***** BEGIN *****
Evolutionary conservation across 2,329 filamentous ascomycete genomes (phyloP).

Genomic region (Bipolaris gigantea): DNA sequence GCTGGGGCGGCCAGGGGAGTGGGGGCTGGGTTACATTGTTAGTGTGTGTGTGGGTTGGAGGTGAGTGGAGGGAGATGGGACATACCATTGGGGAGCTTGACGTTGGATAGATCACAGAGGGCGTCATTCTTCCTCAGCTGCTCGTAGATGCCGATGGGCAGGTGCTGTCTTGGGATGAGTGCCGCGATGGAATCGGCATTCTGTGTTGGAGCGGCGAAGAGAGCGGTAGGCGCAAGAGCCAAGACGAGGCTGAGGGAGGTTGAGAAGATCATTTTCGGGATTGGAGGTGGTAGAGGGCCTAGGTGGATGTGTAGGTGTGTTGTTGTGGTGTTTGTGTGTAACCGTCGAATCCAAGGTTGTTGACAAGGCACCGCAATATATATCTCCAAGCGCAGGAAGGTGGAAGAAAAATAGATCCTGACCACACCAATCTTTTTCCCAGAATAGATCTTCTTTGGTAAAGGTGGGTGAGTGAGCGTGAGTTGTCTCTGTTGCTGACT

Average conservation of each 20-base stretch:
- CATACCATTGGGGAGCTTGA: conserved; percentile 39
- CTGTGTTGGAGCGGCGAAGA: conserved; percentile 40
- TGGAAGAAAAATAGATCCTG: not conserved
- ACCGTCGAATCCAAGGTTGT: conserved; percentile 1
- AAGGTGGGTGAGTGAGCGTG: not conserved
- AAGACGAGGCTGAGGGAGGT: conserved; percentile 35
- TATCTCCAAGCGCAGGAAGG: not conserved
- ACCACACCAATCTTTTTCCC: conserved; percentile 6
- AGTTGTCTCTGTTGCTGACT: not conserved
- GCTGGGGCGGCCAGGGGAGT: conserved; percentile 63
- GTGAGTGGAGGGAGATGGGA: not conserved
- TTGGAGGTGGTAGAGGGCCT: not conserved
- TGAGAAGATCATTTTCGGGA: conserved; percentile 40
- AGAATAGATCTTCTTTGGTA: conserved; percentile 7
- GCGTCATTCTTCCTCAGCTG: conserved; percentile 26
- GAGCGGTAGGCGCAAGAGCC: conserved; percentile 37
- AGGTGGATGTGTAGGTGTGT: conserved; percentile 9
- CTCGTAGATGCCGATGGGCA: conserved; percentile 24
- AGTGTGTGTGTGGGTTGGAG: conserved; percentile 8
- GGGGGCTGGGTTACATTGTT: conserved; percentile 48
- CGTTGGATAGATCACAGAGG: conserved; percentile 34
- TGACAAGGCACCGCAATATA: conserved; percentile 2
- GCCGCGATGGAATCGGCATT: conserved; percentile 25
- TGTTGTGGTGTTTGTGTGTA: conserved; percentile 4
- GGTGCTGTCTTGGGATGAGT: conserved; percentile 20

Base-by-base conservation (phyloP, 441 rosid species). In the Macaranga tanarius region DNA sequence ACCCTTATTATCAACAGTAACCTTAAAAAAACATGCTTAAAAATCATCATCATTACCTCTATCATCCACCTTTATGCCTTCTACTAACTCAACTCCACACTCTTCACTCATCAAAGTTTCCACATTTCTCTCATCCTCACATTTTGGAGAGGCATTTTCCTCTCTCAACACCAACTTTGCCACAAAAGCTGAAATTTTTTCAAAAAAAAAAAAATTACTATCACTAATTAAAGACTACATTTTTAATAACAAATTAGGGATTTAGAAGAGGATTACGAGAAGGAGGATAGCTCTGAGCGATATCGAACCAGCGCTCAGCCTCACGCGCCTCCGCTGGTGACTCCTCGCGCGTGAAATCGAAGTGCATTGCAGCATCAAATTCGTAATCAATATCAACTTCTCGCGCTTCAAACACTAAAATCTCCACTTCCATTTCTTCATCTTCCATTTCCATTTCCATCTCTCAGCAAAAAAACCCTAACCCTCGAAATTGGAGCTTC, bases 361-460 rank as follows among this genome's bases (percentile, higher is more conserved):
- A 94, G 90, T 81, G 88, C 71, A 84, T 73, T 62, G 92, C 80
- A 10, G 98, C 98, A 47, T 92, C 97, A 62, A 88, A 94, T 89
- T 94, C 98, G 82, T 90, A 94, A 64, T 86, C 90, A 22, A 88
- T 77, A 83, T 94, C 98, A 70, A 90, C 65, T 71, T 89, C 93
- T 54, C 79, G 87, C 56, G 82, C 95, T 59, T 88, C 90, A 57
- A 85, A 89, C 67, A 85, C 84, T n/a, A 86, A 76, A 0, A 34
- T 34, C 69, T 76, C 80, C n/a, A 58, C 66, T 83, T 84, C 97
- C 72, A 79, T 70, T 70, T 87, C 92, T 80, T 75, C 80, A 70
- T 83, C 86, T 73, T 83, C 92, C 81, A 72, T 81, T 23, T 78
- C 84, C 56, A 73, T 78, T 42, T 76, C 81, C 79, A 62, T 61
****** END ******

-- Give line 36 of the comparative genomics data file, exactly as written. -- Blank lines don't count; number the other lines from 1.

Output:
- T 34, C 69, T 76, C 80, C n/a, A 58, C 66, T 83, T 84, C 97